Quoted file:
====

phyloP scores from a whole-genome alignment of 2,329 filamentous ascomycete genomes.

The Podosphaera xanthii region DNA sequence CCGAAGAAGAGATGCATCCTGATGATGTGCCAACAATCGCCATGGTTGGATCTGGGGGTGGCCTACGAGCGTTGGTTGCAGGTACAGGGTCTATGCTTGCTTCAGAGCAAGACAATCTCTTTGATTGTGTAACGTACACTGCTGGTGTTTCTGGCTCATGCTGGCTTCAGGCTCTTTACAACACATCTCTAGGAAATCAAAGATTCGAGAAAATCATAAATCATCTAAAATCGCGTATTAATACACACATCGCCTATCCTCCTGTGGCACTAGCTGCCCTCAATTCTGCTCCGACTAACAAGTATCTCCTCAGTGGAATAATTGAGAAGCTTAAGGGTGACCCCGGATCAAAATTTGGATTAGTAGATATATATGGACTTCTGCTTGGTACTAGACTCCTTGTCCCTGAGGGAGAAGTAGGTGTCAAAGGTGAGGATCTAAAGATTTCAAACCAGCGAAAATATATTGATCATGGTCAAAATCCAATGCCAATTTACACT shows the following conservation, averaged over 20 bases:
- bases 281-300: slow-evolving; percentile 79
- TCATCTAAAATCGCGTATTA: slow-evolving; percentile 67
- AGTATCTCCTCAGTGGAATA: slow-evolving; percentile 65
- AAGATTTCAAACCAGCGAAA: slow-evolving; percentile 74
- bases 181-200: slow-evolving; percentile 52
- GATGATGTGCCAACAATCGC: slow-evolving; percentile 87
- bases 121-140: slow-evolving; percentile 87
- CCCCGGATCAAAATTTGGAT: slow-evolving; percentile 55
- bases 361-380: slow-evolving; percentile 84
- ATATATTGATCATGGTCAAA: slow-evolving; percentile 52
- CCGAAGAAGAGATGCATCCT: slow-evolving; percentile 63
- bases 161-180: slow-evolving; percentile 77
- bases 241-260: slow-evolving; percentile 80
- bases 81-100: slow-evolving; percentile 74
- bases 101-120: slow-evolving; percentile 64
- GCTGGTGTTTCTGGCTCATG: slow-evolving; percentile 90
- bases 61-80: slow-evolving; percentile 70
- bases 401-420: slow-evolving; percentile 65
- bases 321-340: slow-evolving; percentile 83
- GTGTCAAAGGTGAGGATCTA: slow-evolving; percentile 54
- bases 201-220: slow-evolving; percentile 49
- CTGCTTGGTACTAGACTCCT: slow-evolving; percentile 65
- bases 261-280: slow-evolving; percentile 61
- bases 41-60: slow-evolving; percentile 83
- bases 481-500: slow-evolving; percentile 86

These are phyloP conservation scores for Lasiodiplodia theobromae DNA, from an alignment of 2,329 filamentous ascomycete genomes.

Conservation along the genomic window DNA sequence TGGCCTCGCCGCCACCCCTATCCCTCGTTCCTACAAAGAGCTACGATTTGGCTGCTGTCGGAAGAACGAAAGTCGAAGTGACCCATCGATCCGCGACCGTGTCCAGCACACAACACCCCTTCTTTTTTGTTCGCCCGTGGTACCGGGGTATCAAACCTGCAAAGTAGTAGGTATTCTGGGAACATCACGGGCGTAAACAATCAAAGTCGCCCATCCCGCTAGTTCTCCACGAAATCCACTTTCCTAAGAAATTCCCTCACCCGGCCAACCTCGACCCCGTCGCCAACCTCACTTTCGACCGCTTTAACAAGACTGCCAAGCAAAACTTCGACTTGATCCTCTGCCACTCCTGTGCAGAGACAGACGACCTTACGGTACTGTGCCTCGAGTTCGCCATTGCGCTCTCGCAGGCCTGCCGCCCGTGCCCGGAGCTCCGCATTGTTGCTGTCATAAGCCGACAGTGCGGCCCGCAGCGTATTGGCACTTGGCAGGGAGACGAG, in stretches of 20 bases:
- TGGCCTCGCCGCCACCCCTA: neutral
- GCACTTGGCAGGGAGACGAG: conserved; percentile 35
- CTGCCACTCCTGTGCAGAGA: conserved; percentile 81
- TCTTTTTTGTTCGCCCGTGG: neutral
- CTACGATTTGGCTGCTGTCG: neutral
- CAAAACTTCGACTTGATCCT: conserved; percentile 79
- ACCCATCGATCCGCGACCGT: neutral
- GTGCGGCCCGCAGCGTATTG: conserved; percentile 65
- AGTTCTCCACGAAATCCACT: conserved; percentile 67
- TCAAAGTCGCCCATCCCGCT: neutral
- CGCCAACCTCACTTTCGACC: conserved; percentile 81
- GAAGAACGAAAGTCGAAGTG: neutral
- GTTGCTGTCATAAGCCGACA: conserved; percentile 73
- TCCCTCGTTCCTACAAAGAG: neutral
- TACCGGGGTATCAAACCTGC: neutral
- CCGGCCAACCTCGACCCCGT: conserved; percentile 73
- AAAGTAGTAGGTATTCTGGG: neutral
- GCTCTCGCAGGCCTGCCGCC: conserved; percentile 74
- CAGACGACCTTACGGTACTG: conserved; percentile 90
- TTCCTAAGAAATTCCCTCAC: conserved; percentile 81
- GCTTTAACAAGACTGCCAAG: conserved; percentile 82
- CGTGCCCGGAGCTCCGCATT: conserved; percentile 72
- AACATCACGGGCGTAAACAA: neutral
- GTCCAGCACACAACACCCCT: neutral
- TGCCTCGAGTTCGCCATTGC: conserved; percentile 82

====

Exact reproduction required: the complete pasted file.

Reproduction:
phyloP scores from a whole-genome alignment of 2,329 filamentous ascomycete genomes.

The Podosphaera xanthii region DNA sequence CCGAAGAAGAGATGCATCCTGATGATGTGCCAACAATCGCCATGGTTGGATCTGGGGGTGGCCTACGAGCGTTGGTTGCAGGTACAGGGTCTATGCTTGCTTCAGAGCAAGACAATCTCTTTGATTGTGTAACGTACACTGCTGGTGTTTCTGGCTCATGCTGGCTTCAGGCTCTTTACAACACATCTCTAGGAAATCAAAGATTCGAGAAAATCATAAATCATCTAAAATCGCGTATTAATACACACATCGCCTATCCTCCTGTGGCACTAGCTGCCCTCAATTCTGCTCCGACTAACAAGTATCTCCTCAGTGGAATAATTGAGAAGCTTAAGGGTGACCCCGGATCAAAATTTGGATTAGTAGATATATATGGACTTCTGCTTGGTACTAGACTCCTTGTCCCTGAGGGAGAAGTAGGTGTCAAAGGTGAGGATCTAAAGATTTCAAACCAGCGAAAATATATTGATCATGGTCAAAATCCAATGCCAATTTACACT shows the following conservation, averaged over 20 bases:
- bases 281-300: slow-evolving; percentile 79
- TCATCTAAAATCGCGTATTA: slow-evolving; percentile 67
- AGTATCTCCTCAGTGGAATA: slow-evolving; percentile 65
- AAGATTTCAAACCAGCGAAA: slow-evolving; percentile 74
- bases 181-200: slow-evolving; percentile 52
- GATGATGTGCCAACAATCGC: slow-evolving; percentile 87
- bases 121-140: slow-evolving; percentile 87
- CCCCGGATCAAAATTTGGAT: slow-evolving; percentile 55
- bases 361-380: slow-evolving; percentile 84
- ATATATTGATCATGGTCAAA: slow-evolving; percentile 52
- CCGAAGAAGAGATGCATCCT: slow-evolving; percentile 63
- bases 161-180: slow-evolving; percentile 77
- bases 241-260: slow-evolving; percentile 80
- bases 81-100: slow-evolving; percentile 74
- bases 101-120: slow-evolving; percentile 64
- GCTGGTGTTTCTGGCTCATG: slow-evolving; percentile 90
- bases 61-80: slow-evolving; percentile 70
- bases 401-420: slow-evolving; percentile 65
- bases 321-340: slow-evolving; percentile 83
- GTGTCAAAGGTGAGGATCTA: slow-evolving; percentile 54
- bases 201-220: slow-evolving; percentile 49
- CTGCTTGGTACTAGACTCCT: slow-evolving; percentile 65
- bases 261-280: slow-evolving; percentile 61
- bases 41-60: slow-evolving; percentile 83
- bases 481-500: slow-evolving; percentile 86

These are phyloP conservation scores for Lasiodiplodia theobromae DNA, from an alignment of 2,329 filamentous ascomycete genomes.

Conservation along the genomic window DNA sequence TGGCCTCGCCGCCACCCCTATCCCTCGTTCCTACAAAGAGCTACGATTTGGCTGCTGTCGGAAGAACGAAAGTCGAAGTGACCCATCGATCCGCGACCGTGTCCAGCACACAACACCCCTTCTTTTTTGTTCGCCCGTGGTACCGGGGTATCAAACCTGCAAAGTAGTAGGTATTCTGGGAACATCACGGGCGTAAACAATCAAAGTCGCCCATCCCGCTAGTTCTCCACGAAATCCACTTTCCTAAGAAATTCCCTCACCCGGCCAACCTCGACCCCGTCGCCAACCTCACTTTCGACCGCTTTAACAAGACTGCCAAGCAAAACTTCGACTTGATCCTCTGCCACTCCTGTGCAGAGACAGACGACCTTACGGTACTGTGCCTCGAGTTCGCCATTGCGCTCTCGCAGGCCTGCCGCCCGTGCCCGGAGCTCCGCATTGTTGCTGTCATAAGCCGACAGTGCGGCCCGCAGCGTATTGGCACTTGGCAGGGAGACGAG, in stretches of 20 bases:
- TGGCCTCGCCGCCACCCCTA: neutral
- GCACTTGGCAGGGAGACGAG: conserved; percentile 35
- CTGCCACTCCTGTGCAGAGA: conserved; percentile 81
- TCTTTTTTGTTCGCCCGTGG: neutral
- CTACGATTTGGCTGCTGTCG: neutral
- CAAAACTTCGACTTGATCCT: conserved; percentile 79
- ACCCATCGATCCGCGACCGT: neutral
- GTGCGGCCCGCAGCGTATTG: conserved; percentile 65
- AGTTCTCCACGAAATCCACT: conserved; percentile 67
- TCAAAGTCGCCCATCCCGCT: neutral
- CGCCAACCTCACTTTCGACC: conserved; percentile 81
- GAAGAACGAAAGTCGAAGTG: neutral
- GTTGCTGTCATAAGCCGACA: conserved; percentile 73
- TCCCTCGTTCCTACAAAGAG: neutral
- TACCGGGGTATCAAACCTGC: neutral
- CCGGCCAACCTCGACCCCGT: conserved; percentile 73
- AAAGTAGTAGGTATTCTGGG: neutral
- GCTCTCGCAGGCCTGCCGCC: conserved; percentile 74
- CAGACGACCTTACGGTACTG: conserved; percentile 90
- TTCCTAAGAAATTCCCTCAC: conserved; percentile 81
- GCTTTAACAAGACTGCCAAG: conserved; percentile 82
- CGTGCCCGGAGCTCCGCATT: conserved; percentile 72
- AACATCACGGGCGTAAACAA: neutral
- GTCCAGCACACAACACCCCT: neutral
- TGCCTCGAGTTCGCCATTGC: conserved; percentile 82